“When I was in the first grade, my teacher was magic” (‘Turn The Page’)

“Imagination is an invaluable asset. It is, I might say, one of the special blessing bestowed upon mankind.” (‘The Last Step’)

“Too young to learn that heart’s desire is only play-like” (‘The Anything Box’)

“Magic, us old-timers would call it. Dunno what you empty, don’t-believe-nothing-without-touch-it-taste-it-hear-it-proof younguns would call it.” (‘The Grunder’)

Written in the 1950s, published between 1951 and 1962, these stories have an innocence of telling on the surface, but their own magic in part through Henderson’s charmingly regional voice. It is often said that SF has very few regional writers, but Zenna Henderson’s native Arizona and Southern California is clear in some of these stories. In a couple of cases they remind me of the great RA Lafferty, (though they pre-date his first publications) in their inventive, quirky language, (‘Things’) and their emphasis on the power of language precisely used (‘The Last Step’, ‘Hush!’) As a member of the Church of Latter Day Saints Henderson is often mentioned as an influence on Orson Scott Card and others, but there is no sign here of the more dubious imagery of some Mormon writers. If anyone the more recent writer I see in ‘Walking Aunt Daid’ is Nicholas Fisk, and in ‘Turn The Page’ possibly the Kelly Link of ‘The Faery Handbag.’

Henderson may not be a religious zealot, though there are touches of spirituality in her stories, but she is a passionate proselyte in her own way:

“I can see that you haven’t forgotten the lessons she taught you. Only you have remembered the wrong part. You only half learned the lessons. You’ve eaten the husks and thrown the grain away. She tried to tell you. She tried to teach you. But you’ve all forgotten. Not a one of you remembers that if you turn the page everyone will live happily ever after, because it was written that way. You’re all stranded in the introduction to the story.” (‘Turn The Page’)

Another aspect of Henderson’s writing, according to her Wikipedia entry is that ‘her work could not be considered feminist’ but the petty arguments between Crae and Ellena in ‘The Grunder’ and his irrational jealousies are foregrounded and highlighted. The best story here, ‘Subcommittee’ looks like an obvious tale of human and alien children learning to play which eventually teaches their military parents to co-operate too. Alongside this however, Henderson demonstrates the dismissive ignorance of domestic reality in the military husband. Elsewhere there are hints of patronising behaviour in male Head Teachers to females, and so on. Henderson, as noted, came from a conservative background and was writing at a time when outright feminism was not visible in SF,so perhaps these little touches were what she was able to offer?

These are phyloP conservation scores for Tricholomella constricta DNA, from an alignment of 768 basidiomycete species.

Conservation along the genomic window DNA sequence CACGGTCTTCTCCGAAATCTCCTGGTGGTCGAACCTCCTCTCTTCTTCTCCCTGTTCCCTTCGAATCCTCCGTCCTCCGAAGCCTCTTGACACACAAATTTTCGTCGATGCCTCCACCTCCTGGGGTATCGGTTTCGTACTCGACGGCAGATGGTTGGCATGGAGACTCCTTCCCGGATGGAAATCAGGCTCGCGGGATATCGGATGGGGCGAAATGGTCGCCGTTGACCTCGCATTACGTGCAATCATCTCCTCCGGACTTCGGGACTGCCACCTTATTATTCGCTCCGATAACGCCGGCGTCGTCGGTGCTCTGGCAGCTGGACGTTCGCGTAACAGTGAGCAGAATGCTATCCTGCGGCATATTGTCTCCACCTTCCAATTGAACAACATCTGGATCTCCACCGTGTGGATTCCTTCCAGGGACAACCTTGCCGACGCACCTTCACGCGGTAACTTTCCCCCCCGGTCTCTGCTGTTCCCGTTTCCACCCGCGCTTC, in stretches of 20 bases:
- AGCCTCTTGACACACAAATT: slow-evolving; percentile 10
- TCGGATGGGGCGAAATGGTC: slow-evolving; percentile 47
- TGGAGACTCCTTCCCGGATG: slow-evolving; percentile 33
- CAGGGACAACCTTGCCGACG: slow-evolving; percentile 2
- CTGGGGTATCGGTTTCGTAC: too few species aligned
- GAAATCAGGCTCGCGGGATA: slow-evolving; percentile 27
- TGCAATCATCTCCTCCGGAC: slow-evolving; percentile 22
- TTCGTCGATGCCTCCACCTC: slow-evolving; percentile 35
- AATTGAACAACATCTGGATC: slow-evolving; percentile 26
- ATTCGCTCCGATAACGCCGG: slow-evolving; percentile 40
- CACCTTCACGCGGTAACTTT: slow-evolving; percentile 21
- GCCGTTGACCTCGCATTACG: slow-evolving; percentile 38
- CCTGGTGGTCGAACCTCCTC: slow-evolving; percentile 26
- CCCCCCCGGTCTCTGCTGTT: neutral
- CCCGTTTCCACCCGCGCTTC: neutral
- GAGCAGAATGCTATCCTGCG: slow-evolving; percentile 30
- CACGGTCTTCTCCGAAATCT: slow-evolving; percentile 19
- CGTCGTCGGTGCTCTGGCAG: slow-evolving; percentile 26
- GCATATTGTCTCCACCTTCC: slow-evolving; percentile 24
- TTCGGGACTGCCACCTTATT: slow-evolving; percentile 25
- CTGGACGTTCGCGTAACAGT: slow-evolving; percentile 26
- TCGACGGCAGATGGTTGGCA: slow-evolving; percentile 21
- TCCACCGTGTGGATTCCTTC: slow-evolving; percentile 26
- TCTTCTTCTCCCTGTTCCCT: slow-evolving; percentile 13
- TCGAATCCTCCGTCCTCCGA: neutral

Overall, The Anything Box is an enjoyable collection with an angry undercurrent. Its occasional lapses into sentimental views of childhood are a product of its time, and tempered by a cynical tone in some of the adults. (Two stories open in almost identical words, ‘I don’t like kids’ and ‘I don’t like children.’) Time has taken its toll on Zenna Henderson’s work, as with most of her contemporaries, but her best work remains interesting, slightly charming and shouldn’t be forgotten. She tried to tell you. She tried to teach you.

This review originally appeared on Performative Utterance.

Metropolis, Thea von Harbou

Metropolis, Thea von Harbou (1927)
Review by Ian Sales

According to the back-cover blurb, this book is the “remarkable novel which was the basis of the world’s greatest science-ficton movie”. Hyperbole about the film aside, Fritz Lang’s Metropolis is not one of the first ever adaptations of a science fiction novel. On the contrary, von Harbou’s Metropolis is one of the genre’s first novelistions – as it was actually based on the 1924 screenplay.

The back-cover blurb further adds, “The language of the novel is sometimes as thesauric as Shiel, as kaleidoscopic as Merritt, as bone-spare as Ray Bradbury, as poetic as Poe, as macabre as Machen….” Certainly von Harbou’s prose style is… florid. Wildly over-written, in fact. Not having read any 1920s German science fiction before, I don’t know if it’s representative of the time and place. But I have read DH Lawrence and Katherine Mansfield, and neither were as over-the-top as von Harbou. For example, “Now she stood still, regarding the young men and women one after another, with the deadly severity of purity. She was quite maid and mistress, inviolability–and was, too, graciousness itself, her beautiful brow in the diadem of goodness; her voice, pity; every word a song” (p 13).

This “quite maid and mistress”, a phrase repeated a number of times throughout Metropolis, is Maria. She has broken into the “Club of the Sons” with a train of poor kids in tow in order to shame the playboy sons of the city’s oligarchs into doing something about Metropolis’s poverty. Freder, son of the Brain of Metropolis and heir of the city, immediately falls in love with her. In penance, he decides to swap places with a worker on the New Tower of Babel’s Pater-Noster machinery. As a result, he stumbles across a meeting in the catacombs beneath the city and hears Maria preach to the assembled workers.